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Old 29th Apr 2019, 1:03 am   #21
Terry_VK5TM
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Default Re: Why the use of American valves

Just as a bit of history, I was given some old valve gear a couple of years ago and this valve is inside a GDO that is amongst said gear:-
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Old 29th Apr 2019, 11:40 am   #22
Peter.N.
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Default Re: Why the use of American valves

They would have been nice and clean. It was in the '50s I lived and worked in Kent, as we were KB agents I use to visit the factory fairly often with under guarantee work.

The valve factory used vast amounts of liquid oxygen for some reason and I remember being there and seeing it being discharged from a tanker, the pipe was completely covered with frost and it looked as though it was snowing underneath it.

I also used to maintain the PA system at the Vegetable parchment mills in St Mary cray.

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Old 11th May 2019, 1:57 am   #23
Synchrodyne
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Default Re: Why the use of American valves

Quote:
Originally Posted by G8HQP Dave View Post
Australians seemed to use American names even when using European types.
I suspect that the Australian market preference for the American naming system could have been one of the reasons why Philips obtained American registrations – and names - for many of its valves in the late 1940s and 1950s. One or two, such as the 6AN7 (ECH80) might have seen more use in Australia than in Europe. By the late 1950s Amperex (USA) was selling some of the Philips TV valves, such as the EF183 and EF184, under American designations. (I think that Zenith was a user of these.)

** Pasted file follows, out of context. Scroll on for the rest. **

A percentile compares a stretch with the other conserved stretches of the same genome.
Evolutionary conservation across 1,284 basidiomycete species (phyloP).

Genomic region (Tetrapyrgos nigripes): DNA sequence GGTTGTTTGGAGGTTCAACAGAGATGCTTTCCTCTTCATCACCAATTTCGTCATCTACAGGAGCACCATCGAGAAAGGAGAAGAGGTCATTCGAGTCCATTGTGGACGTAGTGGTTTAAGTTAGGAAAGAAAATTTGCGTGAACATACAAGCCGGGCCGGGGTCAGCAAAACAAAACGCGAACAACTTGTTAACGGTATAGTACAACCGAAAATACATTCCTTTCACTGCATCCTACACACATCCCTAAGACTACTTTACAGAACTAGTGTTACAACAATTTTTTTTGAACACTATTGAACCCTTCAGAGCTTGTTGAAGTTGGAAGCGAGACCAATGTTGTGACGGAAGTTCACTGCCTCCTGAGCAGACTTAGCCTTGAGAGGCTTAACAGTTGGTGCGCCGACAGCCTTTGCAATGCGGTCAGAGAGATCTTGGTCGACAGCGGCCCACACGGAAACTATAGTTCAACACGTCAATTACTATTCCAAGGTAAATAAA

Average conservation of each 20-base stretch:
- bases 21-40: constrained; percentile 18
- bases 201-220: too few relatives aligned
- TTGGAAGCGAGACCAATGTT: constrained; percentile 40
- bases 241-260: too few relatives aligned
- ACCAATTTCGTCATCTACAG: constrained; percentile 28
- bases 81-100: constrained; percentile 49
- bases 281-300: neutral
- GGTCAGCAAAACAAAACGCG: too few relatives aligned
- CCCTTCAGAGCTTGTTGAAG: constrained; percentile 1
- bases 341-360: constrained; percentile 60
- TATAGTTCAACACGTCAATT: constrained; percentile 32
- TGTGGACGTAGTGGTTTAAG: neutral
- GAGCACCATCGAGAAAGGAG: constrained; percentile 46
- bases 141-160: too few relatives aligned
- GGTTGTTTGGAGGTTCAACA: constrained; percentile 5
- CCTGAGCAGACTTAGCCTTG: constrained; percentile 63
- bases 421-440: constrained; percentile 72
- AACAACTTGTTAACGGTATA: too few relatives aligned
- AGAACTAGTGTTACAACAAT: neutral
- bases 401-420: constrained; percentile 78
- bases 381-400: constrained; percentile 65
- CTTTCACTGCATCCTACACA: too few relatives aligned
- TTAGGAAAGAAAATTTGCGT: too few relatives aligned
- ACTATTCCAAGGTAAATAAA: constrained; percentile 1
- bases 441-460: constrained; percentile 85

AWV had an association with Osram as well as RCA, so also offered some Osram types in Australia. One of those was the X79, which AWV registered as the 6AE8. Evidently some of the Australian setmakers preferred to use triode hexode/heptode AM frequency changers rather than self-oscillating pentagrids, and such a valve was never made available in the American miniature range.

The basis for the Brimar UK valve range was “British Made, American Range”. But it also had to add valves that were not in the American range in order to meet European requirements. Unsurprisingly, one was the 12AH8 triode heptode. This was done with a split heater to make it suitable for use in both 6.3-volt and 150 mA series-string heater systems. Brimar also had its own designation system, an example being the 8D3, which was its version of the Osram Z77. But Cossor did the American registration for this valve, as the 6AM6, and then Brimar used this name. Having a Z77 look alike appeared to be seen as essential in the UK in the late 1940s, even where valve makers had their own broadly similar high-slope VHF pentodes. Thus Mullard had the EF91 (Z77) as well as its own EF42 (and a bit later, the EF80), and Mazda had the 6F12 (Z77) as well as its own 6F13 (and later, the 6F1).

That even those European valve makers who had a leaning towards cloning American types – obviously Brimar and to some extent Osram – went their own way with VHF pentodes might have been because they were looking for something better than the standard American receiving miniature in this class, namely the 6AG5 (Pro-Electron EF96). It was 1949-50 before better VHF valves were added to the American series, the 6BC5 (a progressive improvement and the 6CB6 (a big step, although still described by RCA as based upon the 6AG5).

The Brimar 6BR7 started life as the 8D5, but in this case I think – but don’t know for sure – that Brimar did the American registration. I imagine that Brimar was prompted to develop the 8D5 as an own-design as there was no counterpart (low-noise, low-hum AF pentode) in the standard American receiving series. For other than low-level signal work, American practice was to use the 6AU6 sharp cutoff HF pentode for AF purposes. The 6AU6 was essentially the sharp cutoff counterpart to the 6BA6 remote cutoff HF pentode, with a multipurpose mission but notably used as an FM limiter in domestic receivers. The 6AU6 had no direct counterpart in the European series (although it had Pro-Electron registration as the EF94). Rather, in European practice, it was customary to default to a VHF high-slope pentode (such as the EF80) where a sharp cutoff valve was required for an HF application.